The year was 1925, and astronomy was again on the verge of great discovery. Edwin Hubble had confirmed the existence of other galaxies, proving space to be more vast than ever imagined. As the known universe expanded, so did curiosity about its secrets. A new world awaited exploration.
Astronomers studied these new galaxies, observing their structure and motion. They existed on scales greater than scientists had ever conceived. Many galaxies appeared in elliptical and spiral shapes orbiting supermassive centers. When researchers recorded their velocities, however, they came upon a conundrum: they were spinning incorrectly.
As an object moves toward a massive body, gravity’s pull becomes stronger. Objects close to a source of gravity must move quickly to avoid falling into it, while objects further away orbit more slowly. This meant that stars near the centers of these galaxies would travel at huge speeds compared to those on the outskirts. Even so, measurements showed that the stars on the edges of the new galaxies were moving at the same high speeds—too high, in fact, to stay in orbit. According to the equations, the stars were travelling far above escape velocity and should have flown off into space.
The only explanation for these orbits was that these galaxies were more massive than they appeared. They contained something beyond what we could see, some sort of dark matter distributed evenly enough to keep gravity relatively constant throughout. This mysterious substance has become one of the greatest mysteries of modern science. Unlike regular atoms and molecules, dark matter does not interact with light. It is invisible, measurable through only its gravitational force. Even stranger, astrophysicists calculate that dark matter makes up 23 percent of matter and energy in the universe while normal visible matter composes just 4.6 percent (the remaining 72 percent is dark energy, but that’s for another post!).
What is dark matter? Simply put, we don’t know. Early theories focused on massive astrophysical compact halo objects, commonly referred to as MACHOs. Proponents hypothesized that large objects such as very dim brown dwarfs or rogue planets could account for galaxies’ missing mass, increasing their gravity while remaining invisible to observation. Calculations show, however, that not enough of these objects exist to account for all dark matter, which has led astronomers to abandon MACHOs in favor of WIMPs.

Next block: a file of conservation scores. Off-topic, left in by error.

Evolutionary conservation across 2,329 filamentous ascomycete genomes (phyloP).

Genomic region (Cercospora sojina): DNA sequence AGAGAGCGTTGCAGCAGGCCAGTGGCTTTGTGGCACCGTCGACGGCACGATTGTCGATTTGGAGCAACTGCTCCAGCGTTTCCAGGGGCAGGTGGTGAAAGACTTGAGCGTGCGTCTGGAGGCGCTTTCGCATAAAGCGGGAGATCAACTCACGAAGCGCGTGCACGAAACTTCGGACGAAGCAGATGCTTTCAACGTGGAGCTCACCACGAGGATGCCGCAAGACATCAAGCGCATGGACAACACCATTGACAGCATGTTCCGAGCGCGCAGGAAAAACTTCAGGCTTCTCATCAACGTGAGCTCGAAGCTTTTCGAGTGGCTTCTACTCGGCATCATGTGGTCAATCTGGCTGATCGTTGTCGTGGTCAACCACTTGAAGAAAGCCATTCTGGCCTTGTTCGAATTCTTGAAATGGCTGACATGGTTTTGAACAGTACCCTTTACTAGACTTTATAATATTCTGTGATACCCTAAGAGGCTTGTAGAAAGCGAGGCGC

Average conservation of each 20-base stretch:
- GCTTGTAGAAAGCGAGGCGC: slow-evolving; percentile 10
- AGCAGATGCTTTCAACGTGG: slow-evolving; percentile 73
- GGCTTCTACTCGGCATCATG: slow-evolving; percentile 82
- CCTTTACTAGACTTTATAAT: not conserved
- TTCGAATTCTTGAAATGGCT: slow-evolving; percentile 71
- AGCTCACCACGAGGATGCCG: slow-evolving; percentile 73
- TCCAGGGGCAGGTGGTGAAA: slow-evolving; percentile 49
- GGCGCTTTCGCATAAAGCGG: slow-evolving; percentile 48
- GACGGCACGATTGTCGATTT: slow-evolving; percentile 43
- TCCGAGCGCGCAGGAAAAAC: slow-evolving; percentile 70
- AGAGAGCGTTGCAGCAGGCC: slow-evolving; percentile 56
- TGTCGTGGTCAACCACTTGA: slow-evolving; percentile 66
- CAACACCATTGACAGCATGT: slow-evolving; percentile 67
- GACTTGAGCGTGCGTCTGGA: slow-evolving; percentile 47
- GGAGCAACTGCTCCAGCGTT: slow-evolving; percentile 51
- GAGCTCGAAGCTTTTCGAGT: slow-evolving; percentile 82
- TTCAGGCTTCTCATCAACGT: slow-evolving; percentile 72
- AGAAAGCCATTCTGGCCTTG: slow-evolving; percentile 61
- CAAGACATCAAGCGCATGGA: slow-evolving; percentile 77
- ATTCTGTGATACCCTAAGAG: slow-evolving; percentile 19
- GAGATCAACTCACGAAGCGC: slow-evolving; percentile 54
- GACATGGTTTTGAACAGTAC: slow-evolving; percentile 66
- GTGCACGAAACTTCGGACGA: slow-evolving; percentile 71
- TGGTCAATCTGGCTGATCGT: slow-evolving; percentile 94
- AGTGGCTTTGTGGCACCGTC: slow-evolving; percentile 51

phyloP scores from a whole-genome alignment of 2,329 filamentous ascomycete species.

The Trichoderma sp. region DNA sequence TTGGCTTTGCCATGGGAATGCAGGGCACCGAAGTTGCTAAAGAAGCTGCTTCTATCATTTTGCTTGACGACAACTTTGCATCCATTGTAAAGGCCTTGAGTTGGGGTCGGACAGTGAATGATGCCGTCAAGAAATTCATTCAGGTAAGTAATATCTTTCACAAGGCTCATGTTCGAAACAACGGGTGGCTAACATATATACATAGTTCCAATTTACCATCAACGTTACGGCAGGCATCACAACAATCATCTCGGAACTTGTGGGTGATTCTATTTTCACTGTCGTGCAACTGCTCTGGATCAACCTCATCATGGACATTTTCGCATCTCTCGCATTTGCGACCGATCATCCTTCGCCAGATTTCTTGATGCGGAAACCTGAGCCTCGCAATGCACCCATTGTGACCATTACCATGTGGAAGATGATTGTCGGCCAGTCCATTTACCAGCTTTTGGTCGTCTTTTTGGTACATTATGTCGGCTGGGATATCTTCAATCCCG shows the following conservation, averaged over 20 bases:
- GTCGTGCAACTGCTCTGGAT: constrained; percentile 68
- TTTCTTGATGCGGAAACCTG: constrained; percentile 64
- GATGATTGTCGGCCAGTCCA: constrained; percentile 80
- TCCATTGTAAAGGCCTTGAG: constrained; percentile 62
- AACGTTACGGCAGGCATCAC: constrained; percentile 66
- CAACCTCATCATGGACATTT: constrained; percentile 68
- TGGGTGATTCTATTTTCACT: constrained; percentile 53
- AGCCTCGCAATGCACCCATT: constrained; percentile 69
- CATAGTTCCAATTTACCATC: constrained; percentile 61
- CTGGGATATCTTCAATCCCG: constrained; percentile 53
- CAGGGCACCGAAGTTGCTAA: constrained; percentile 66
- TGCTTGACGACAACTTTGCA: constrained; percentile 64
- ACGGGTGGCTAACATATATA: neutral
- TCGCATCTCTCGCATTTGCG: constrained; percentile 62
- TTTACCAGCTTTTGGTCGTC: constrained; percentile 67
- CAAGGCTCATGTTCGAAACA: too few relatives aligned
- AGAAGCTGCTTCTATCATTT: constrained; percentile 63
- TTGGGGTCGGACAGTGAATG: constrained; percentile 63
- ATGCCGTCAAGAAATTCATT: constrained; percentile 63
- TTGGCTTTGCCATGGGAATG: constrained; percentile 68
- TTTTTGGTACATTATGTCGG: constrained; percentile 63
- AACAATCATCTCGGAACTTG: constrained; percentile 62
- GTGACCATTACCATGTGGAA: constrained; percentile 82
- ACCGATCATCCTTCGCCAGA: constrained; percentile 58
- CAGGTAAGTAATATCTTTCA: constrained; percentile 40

Weakly interacting massive particles or WIMPs are sub-atomic particles that do not absorb or emit light. These hypothetical particles interact through only gravity and the weak nuclear force, making them extremely difficult to detect. Astrophysicists believe that dense collections of WIMPS may account for dark matter, giving galaxies extra mass while remaining invisible to most observation. Laboratories around the world have been built to detect these and other sub-atomic particles. As of yet no team has conclusively confirmed their presence.
In 1900 Lord William Thompson Kelvin infamously proclaimed, “There is nothing new to be discovered in physics now. All that remains is more and more precise measurement.” History would of course prove him wrong. As we drift through the infinite expanse of the unknown, there is one truth we can be sure of: there is more to the universe than meets the eye.
So what do you think about dark matter? Does it challenge the way you see the universe? Share your thoughts in the comments section below! As always, please like, share, or reblog this post if you enjoy it. Be sure to check me out on Twitter and Facebook as well. Thanks for reading! Don’t forget to subscribe for new content every Wednesday!
Comment question of the week
What do you think about dark matter? What’s your favorite mystery of science?